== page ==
cover of architect verb

Reinier de Graaf’s Architect, Verb Explores Myth and Meaning

The OMA partner’s third book traces the history and terms that dominate architectural discourse today.

“Architecture, it seems, has landed on the wrong side of history,” writes Dutch architect Reinier de Graaf in the introduction to his new book Architect, Verb. De Graaf, who is also a partner in the Office for Metropolitan Architecture (OMA), states that while the industry confronts the most pressing issues of our time (economic inequality, climate change, and human rights), “the discipline has not made a good showing.”

With dry wit, humor, and honesty, the architect sets out to debunk the myths of contemporary architecture by asking questions like “Who determines how to measure a ‘green building’?” and “Why is Vancouver more livable than Vienna?” Through these questions he challenges industry buzzwords such as “starchitecture,” “livability,” and “sustainability,” among other trendy terms. In a satirical appendix to the book, de Graaf includes a section titled “The Principles of Profspeak,” a word he loosely characterizes as a “testament to the promiscuity of jargon” and “semantic opportunism at its best.” When it comes to terms like “evidence-based design,” “green,” and “wellness,” what do they really mean? And more important, who determines their meaning?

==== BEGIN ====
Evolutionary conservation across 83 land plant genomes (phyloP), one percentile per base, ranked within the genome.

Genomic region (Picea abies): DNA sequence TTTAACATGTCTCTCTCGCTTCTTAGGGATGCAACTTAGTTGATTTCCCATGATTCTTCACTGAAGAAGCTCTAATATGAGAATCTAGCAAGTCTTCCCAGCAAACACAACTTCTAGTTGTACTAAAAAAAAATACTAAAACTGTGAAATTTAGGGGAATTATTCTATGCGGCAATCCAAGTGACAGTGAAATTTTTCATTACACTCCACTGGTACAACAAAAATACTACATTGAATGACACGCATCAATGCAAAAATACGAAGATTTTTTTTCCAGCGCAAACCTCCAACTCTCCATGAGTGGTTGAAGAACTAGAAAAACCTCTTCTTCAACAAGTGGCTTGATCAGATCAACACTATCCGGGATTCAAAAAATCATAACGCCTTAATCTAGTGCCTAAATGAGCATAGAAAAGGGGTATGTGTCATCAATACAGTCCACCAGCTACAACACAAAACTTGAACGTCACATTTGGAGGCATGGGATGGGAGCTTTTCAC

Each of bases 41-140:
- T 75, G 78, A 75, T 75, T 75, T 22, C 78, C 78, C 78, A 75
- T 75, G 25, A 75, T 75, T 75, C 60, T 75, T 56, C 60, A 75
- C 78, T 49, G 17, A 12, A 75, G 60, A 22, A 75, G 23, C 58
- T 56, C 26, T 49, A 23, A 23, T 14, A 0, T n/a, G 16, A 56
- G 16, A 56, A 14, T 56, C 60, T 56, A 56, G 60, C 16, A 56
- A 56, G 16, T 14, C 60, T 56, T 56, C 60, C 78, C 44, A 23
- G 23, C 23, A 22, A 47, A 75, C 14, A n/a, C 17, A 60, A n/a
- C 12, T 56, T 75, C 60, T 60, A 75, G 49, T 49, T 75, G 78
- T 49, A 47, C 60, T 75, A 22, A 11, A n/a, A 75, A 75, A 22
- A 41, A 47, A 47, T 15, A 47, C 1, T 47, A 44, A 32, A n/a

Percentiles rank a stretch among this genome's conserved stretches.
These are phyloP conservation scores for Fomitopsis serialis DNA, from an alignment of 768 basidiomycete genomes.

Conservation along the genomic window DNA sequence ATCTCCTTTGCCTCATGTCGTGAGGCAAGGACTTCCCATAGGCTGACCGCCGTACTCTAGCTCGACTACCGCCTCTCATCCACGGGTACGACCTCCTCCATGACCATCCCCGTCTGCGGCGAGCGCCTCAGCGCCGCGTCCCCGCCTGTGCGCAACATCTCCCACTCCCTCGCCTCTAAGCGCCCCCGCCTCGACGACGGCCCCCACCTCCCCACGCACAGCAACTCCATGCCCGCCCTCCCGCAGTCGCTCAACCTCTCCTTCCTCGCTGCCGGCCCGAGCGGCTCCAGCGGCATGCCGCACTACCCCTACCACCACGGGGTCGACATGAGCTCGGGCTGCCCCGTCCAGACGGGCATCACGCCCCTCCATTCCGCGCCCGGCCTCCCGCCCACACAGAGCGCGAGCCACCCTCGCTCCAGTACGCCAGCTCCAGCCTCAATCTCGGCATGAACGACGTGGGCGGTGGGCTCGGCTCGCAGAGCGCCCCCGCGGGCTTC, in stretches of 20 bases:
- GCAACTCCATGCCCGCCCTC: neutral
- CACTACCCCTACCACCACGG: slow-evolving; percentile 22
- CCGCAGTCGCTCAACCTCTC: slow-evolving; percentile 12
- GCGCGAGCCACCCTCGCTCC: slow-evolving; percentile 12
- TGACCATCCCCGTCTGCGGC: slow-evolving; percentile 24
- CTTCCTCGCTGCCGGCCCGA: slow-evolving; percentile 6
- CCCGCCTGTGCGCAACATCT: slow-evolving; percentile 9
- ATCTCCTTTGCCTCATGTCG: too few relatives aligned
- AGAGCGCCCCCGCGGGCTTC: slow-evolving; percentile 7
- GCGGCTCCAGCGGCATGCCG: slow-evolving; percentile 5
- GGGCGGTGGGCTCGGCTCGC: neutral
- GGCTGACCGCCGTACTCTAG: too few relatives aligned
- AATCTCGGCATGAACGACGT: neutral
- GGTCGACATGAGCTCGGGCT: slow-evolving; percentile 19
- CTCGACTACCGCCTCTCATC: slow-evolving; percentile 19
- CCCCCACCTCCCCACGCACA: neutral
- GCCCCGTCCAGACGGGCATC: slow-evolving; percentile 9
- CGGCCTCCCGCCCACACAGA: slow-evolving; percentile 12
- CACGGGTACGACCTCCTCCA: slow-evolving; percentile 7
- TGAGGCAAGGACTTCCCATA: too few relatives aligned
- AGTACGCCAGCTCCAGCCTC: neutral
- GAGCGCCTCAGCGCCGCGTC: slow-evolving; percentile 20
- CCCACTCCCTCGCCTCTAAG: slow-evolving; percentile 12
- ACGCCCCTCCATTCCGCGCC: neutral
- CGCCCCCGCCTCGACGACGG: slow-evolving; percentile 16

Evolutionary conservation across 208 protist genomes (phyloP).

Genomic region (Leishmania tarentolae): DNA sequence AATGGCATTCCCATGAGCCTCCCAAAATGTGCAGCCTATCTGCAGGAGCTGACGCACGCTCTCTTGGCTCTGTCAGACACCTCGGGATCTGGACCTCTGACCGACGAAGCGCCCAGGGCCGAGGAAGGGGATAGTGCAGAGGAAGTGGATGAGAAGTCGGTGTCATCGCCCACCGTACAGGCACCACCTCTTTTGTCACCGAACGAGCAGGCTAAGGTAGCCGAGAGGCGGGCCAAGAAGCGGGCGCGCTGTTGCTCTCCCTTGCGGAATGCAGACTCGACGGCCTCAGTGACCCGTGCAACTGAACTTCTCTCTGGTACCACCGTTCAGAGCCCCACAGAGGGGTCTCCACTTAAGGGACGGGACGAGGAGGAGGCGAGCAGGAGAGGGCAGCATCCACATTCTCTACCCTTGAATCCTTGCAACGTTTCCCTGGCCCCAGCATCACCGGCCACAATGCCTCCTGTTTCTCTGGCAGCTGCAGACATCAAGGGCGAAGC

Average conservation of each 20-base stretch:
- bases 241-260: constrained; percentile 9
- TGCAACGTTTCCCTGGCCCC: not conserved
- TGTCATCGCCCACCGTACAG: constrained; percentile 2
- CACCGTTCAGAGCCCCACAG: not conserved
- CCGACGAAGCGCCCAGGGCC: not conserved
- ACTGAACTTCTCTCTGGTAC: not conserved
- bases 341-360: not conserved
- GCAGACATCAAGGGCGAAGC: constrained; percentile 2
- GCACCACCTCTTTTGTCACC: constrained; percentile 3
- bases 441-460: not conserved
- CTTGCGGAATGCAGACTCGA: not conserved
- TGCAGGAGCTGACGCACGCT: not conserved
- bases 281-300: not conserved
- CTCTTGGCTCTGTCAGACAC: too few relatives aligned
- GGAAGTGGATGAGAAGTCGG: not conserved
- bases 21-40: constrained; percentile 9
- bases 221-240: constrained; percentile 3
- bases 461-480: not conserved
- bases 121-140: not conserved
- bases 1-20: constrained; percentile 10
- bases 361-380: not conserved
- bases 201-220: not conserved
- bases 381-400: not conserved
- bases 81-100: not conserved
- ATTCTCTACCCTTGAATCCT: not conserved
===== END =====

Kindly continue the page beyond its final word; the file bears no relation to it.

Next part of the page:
headshot of reinier de graaf
Reinier de Graaf (1964, Schiedam) is a Dutch architect and writer. He is a partner in the Office for Metropolitan Architecture (OMA) and the co-founder of its think-tank AMO. Reinier is the author of Four Walls and a Roof: The Complex Nature of a Simple Profession and the novel The Masterplan. He lives in Amsterdam.
Architect, Verb: The New Language of Building by Reinier de Graaf Verso, 272 pp., $26.95.

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